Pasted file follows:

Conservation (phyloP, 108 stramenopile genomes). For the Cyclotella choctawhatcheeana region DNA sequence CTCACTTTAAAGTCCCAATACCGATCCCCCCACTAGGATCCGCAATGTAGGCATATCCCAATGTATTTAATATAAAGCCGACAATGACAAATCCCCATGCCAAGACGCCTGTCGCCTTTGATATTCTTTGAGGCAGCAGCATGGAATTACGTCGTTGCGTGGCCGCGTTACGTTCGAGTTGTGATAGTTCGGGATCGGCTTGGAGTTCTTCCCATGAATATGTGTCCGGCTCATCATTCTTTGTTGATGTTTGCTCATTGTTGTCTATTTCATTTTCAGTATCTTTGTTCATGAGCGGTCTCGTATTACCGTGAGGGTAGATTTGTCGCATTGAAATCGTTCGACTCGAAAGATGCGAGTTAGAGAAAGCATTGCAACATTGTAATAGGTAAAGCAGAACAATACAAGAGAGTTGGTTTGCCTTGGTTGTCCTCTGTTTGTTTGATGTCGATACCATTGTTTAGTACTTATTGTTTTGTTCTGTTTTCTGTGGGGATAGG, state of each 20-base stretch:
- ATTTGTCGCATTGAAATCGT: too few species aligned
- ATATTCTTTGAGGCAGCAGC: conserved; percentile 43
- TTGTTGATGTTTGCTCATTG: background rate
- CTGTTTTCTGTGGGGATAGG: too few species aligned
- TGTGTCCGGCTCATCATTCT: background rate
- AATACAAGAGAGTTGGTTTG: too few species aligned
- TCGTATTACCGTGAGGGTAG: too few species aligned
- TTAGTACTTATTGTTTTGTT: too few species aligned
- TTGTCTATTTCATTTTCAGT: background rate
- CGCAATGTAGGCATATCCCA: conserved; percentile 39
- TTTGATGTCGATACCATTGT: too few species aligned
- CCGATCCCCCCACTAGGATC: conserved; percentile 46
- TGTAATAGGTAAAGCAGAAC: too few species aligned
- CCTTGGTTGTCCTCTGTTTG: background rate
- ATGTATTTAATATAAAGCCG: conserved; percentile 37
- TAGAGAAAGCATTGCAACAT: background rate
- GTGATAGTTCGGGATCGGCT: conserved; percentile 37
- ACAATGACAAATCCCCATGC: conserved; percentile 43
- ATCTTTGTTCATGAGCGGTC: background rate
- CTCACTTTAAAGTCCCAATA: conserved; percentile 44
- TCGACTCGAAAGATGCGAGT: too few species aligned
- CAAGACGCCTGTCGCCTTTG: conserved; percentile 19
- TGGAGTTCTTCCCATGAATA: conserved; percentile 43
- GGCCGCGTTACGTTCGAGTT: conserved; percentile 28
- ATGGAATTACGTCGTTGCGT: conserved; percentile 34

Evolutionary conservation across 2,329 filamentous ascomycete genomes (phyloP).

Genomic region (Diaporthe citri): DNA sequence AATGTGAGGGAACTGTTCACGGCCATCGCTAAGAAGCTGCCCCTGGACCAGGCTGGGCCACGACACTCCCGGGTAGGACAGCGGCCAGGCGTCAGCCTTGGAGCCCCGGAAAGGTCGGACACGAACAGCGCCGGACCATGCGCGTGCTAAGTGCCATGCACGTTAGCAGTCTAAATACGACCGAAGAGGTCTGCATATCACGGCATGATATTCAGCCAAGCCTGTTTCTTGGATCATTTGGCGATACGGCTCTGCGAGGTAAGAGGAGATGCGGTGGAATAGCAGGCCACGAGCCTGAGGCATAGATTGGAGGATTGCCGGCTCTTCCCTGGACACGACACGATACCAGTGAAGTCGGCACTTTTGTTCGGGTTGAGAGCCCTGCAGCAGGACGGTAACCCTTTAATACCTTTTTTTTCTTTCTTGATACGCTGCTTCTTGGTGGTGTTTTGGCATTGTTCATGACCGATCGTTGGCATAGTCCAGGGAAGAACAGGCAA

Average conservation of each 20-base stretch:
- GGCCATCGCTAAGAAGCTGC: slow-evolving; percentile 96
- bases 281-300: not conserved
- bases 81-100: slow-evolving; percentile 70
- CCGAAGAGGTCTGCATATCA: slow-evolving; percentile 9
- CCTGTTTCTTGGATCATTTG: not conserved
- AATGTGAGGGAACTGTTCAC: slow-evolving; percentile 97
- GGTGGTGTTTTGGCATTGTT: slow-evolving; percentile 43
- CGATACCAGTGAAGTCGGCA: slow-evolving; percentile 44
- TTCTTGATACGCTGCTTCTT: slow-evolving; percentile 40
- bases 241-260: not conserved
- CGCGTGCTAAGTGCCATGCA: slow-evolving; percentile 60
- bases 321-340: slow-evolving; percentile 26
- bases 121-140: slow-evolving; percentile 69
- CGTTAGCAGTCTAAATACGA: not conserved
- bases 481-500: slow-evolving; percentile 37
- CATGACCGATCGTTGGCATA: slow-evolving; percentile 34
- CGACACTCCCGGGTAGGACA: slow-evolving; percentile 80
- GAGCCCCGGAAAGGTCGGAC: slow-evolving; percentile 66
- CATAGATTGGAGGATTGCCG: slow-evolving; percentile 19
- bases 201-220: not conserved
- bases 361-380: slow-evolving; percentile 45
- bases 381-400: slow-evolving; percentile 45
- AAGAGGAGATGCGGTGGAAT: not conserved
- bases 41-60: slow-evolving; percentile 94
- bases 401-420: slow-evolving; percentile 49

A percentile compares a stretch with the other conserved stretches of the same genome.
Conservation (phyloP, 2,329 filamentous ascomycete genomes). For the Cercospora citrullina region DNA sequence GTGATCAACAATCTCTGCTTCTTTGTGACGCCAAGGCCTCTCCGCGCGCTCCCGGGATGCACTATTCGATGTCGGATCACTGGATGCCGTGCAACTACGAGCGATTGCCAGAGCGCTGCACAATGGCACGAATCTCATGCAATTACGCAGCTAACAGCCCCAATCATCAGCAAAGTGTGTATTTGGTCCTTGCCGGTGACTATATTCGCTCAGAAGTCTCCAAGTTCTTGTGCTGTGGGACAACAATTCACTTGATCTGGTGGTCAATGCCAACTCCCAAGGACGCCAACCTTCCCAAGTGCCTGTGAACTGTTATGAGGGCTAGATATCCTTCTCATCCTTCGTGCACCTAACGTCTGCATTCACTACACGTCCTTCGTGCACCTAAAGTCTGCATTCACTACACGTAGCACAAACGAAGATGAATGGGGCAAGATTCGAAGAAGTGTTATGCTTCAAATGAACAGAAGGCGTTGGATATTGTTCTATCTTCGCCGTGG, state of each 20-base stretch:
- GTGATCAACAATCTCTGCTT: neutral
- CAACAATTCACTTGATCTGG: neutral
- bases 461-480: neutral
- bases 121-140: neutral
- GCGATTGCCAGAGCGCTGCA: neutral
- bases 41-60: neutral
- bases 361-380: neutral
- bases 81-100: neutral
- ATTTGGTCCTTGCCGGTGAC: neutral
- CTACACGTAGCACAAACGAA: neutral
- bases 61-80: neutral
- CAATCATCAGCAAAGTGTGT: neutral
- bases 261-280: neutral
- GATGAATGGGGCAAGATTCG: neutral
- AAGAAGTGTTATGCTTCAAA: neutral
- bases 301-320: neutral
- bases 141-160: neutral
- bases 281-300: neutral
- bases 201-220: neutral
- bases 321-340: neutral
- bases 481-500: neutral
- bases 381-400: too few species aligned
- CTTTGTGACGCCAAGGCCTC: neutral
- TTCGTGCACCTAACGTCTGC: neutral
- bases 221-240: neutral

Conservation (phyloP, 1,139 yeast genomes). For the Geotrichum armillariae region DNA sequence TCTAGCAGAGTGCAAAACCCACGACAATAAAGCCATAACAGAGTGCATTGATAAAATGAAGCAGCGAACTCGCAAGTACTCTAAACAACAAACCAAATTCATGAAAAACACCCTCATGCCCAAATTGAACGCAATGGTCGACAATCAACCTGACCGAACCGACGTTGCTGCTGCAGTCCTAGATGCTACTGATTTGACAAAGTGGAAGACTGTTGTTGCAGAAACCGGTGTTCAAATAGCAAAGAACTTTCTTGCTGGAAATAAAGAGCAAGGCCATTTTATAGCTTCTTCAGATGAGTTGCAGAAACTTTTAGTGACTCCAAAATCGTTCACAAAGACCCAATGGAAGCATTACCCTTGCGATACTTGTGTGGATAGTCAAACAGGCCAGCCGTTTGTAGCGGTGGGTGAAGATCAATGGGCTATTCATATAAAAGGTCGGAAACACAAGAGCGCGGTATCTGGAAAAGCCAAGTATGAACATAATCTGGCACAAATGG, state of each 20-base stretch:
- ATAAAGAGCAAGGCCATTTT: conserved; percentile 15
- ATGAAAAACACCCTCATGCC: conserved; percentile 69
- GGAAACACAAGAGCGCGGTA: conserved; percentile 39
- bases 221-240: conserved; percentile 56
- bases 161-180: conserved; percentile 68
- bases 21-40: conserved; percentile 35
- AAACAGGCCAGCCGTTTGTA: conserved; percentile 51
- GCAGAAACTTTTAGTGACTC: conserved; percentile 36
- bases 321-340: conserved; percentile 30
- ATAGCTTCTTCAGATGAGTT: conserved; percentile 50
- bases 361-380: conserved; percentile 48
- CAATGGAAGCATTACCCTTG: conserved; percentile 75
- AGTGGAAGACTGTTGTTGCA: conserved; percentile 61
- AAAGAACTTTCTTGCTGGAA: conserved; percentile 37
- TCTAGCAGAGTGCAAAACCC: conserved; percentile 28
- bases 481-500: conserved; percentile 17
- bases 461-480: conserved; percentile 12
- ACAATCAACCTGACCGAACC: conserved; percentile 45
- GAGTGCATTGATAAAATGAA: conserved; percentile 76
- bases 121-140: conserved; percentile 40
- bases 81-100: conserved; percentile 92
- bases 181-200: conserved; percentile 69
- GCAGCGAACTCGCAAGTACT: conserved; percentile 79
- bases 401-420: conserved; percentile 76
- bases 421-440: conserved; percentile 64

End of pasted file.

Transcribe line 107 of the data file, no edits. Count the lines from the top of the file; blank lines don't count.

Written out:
- bases 421-440: conserved; percentile 64